Embracing chaos

Matt Lewis likened President Donald Trump’s White House to the “Bronx Zoo” New York Yankees of the 1970s and 1980s, and there is a fair amount of merit in the comparison. By now, the hand-wringers so worried about the chaotic Trump Administration should understand: This is a feature, not a bug.

As President Trump prepares to  launch his policy agenda in a congressional address, don’t expect the chaos to dissipate. But, as I wrote in a post on LinkedIn, that represents a big opportunity for anyone laying groundwork for the 2018 elections – or, for that matter, future policy battles that come up before .

Trump’s answer on data is actually the right answer

Donald Trump says his Presidential campaign will be about personality, not data:

In his AP interview, Trump discounted the value of data: The “candidate is by far the most important thing,” he said. He said he plans a “limited” use of data in his general election campaign and suggested Obama’s victories — universally viewed by political professionals as groundbreaking in the way data steered the campaign to voters — are misunderstood.

“Obama got the votes much more so than his data processing machine, and I think the same is true with me,” Trump said, explaining that he will continue to focus on his signature rallies, free television exposure and his personal social media accounts to win voters over.

That’s exactly the wrong answer on an 8:00 a.m. conference call, but it’s exactly the right answer for an interview – which is something many political professionals miss. In the quest to sound smart to industry press, operatives can fall into the trap of talking too much about process. But voters don’t care.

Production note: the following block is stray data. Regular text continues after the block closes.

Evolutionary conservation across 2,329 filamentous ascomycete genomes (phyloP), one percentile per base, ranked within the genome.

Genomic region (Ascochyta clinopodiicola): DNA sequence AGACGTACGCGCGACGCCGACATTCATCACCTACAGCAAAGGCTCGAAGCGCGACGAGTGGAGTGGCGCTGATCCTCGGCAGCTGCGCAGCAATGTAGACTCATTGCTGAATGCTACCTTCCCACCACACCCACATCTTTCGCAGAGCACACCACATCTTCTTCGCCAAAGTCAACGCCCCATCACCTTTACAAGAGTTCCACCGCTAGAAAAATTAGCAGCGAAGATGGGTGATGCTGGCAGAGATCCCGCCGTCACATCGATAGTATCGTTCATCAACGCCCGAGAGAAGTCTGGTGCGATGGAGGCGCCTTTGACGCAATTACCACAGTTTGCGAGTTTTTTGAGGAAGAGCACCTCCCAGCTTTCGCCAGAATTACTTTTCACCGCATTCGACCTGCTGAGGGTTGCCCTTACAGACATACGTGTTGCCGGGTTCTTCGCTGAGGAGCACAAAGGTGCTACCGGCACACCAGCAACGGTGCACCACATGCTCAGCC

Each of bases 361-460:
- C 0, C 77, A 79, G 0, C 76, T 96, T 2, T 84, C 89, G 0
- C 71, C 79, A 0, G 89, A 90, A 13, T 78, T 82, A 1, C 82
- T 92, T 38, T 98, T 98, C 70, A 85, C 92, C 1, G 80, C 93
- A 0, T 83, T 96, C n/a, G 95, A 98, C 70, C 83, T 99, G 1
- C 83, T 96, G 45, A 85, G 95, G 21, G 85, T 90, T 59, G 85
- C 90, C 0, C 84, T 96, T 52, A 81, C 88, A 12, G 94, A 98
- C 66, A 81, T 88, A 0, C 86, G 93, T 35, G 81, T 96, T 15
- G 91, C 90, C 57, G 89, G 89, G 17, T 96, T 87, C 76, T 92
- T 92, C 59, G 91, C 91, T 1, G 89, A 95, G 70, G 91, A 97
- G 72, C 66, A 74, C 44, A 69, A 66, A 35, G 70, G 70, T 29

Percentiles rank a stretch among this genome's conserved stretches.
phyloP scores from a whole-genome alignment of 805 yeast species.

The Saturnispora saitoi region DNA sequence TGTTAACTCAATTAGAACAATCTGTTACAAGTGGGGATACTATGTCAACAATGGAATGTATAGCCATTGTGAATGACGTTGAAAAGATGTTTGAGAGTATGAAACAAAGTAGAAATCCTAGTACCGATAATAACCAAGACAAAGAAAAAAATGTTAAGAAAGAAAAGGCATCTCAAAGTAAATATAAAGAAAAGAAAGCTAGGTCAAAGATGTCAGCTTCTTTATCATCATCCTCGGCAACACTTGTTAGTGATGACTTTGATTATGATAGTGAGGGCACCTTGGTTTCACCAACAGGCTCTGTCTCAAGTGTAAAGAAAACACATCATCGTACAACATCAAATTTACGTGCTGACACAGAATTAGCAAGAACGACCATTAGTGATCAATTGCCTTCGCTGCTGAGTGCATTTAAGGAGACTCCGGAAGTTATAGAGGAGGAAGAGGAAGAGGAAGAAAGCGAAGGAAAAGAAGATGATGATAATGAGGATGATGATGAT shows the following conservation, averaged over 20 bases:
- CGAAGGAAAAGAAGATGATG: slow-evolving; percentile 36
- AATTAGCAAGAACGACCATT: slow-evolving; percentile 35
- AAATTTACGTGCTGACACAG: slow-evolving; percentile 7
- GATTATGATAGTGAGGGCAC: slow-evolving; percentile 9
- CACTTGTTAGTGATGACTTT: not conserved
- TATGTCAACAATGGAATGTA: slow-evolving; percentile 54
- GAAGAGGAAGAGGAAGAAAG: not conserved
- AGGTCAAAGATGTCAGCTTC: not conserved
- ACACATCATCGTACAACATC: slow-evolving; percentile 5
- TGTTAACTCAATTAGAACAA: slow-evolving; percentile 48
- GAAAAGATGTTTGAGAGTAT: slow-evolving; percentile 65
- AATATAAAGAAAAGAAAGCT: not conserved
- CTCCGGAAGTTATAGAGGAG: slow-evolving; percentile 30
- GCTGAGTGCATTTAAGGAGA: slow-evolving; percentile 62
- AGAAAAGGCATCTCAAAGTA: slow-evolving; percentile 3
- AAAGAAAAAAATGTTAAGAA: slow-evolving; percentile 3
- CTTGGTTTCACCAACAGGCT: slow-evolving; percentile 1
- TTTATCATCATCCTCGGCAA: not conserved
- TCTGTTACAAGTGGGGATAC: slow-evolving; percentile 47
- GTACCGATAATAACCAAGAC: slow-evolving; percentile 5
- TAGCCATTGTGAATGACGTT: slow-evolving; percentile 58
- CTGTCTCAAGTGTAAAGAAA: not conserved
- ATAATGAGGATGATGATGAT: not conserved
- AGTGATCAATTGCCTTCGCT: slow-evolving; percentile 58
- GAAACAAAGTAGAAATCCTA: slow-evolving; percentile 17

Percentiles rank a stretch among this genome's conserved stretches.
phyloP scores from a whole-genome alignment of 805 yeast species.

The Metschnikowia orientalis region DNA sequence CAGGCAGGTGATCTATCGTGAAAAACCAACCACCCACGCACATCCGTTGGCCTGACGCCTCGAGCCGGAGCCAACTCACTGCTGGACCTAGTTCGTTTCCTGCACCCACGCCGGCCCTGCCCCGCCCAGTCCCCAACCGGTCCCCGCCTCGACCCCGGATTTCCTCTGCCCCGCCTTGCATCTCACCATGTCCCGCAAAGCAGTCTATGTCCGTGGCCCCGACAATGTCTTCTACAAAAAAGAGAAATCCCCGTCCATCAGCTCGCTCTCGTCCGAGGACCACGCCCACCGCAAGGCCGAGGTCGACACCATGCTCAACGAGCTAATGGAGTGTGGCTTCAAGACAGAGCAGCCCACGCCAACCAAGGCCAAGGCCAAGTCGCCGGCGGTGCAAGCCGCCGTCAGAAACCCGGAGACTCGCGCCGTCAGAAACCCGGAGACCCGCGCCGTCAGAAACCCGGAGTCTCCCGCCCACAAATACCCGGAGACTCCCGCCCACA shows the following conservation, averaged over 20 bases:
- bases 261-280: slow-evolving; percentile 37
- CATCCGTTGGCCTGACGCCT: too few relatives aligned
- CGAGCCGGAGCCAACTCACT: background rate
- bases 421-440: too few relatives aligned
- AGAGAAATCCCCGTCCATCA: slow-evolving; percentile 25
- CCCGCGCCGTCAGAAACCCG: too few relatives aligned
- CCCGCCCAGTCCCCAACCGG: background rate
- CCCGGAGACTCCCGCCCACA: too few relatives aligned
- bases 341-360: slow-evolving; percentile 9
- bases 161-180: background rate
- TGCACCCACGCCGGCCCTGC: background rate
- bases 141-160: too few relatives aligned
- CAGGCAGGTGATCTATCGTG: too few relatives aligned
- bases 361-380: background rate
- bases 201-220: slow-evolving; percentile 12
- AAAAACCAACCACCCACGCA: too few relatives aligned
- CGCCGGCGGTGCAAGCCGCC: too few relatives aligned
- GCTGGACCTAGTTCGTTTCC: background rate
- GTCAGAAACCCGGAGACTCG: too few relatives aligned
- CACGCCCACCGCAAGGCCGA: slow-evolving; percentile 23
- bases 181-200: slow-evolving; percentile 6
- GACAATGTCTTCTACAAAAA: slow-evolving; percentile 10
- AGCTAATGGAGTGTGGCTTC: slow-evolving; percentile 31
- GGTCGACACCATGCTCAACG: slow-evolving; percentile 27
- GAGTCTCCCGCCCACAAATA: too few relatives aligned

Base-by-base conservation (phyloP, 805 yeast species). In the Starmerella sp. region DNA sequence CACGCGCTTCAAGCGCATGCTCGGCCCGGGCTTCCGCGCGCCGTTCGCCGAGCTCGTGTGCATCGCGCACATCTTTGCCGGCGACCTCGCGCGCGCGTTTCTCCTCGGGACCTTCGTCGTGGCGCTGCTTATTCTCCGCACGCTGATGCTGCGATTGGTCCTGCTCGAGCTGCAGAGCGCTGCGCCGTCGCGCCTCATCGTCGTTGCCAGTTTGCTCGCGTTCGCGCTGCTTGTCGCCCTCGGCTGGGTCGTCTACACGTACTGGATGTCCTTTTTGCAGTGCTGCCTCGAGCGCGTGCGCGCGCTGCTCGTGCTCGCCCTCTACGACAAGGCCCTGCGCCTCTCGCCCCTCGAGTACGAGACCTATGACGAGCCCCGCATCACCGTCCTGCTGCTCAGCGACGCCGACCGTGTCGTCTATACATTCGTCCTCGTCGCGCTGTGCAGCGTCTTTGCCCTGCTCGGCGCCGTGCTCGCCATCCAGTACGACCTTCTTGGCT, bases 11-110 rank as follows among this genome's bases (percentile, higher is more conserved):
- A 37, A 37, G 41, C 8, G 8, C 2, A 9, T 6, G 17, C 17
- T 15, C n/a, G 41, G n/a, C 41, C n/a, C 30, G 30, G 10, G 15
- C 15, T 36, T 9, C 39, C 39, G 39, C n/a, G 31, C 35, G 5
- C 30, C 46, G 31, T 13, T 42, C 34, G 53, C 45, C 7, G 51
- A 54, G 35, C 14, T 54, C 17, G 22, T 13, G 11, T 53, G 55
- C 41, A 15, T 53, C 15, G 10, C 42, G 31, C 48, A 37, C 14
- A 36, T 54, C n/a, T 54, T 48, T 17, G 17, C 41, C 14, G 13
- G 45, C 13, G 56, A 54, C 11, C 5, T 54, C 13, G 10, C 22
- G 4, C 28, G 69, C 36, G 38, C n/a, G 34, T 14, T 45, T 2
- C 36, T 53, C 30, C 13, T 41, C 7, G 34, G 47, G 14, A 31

Yes, the data-driven campaigns President Barack Obama ran in 2008 and 2012 were groundbreaking. But people voted for Obama’s message. The data elements helped them vote, but they made the choice, ultimately, based on the message.

In this cycle, polarizing figures with limited crossover appeal lead both major parties. Both presumptive nominees face divisions within their parties. Voter turnout could suffer, which could make the ground game vital. If the race is close, it will likely be the campaign with the better turnout operation that comes out ahead.

But a candidate has three jobs: 1) Ask for votes; 2) Ask for money; 3) Don’t mess up. Chatting about campaign tactics is not on the list.

Maybe Trump has a basement full of nerds chained to computers analyzing data sets to develop the winning turnout plan. Even if he does, it wouldn’t help him to brag about it. Even if the Trump campaign proved to be the most sophisticated data operation in the history of ones and zeros, it would only serve to amplify his message.

Campaign tactics may drive votes, but personality wins voters.

Why “professional politicians” win

This popped up in my Twitter feed today, and it’s a really good question right now.

Yesterday, Bobby Jindal joined Scott Walker and Rick Perry as multiple-term governors who bowed out of the Presidential race. Polls (albeit with questionable methodology) show neophytes Donald Trump and Ben Carson at the top of the Republican primary heap for now.

To interlope into this Twitter conversation, does an effective candidate for President have to be a career politician?*

The answer is: Almost definitely.

Sure, there are plenty of citizen-activists who have held very prominent offices without prior political experience. Jesse Ventura was actually governor of Minnesota once. Current Wisconsin Senator Ron Johnson went from being a businessman speaking at a tea party rally to the Upper House on Capitol Hill within a few months. Arnold Schwarzenegger (and, for that matter, Ronald Reagan) held the California Governor’s mansion with little political experience.

But as with many walks of life, the need for tested expertise expands with the prominence of the stage. The amount of effort and money expended on Presidential races mean candidates have to be on their game.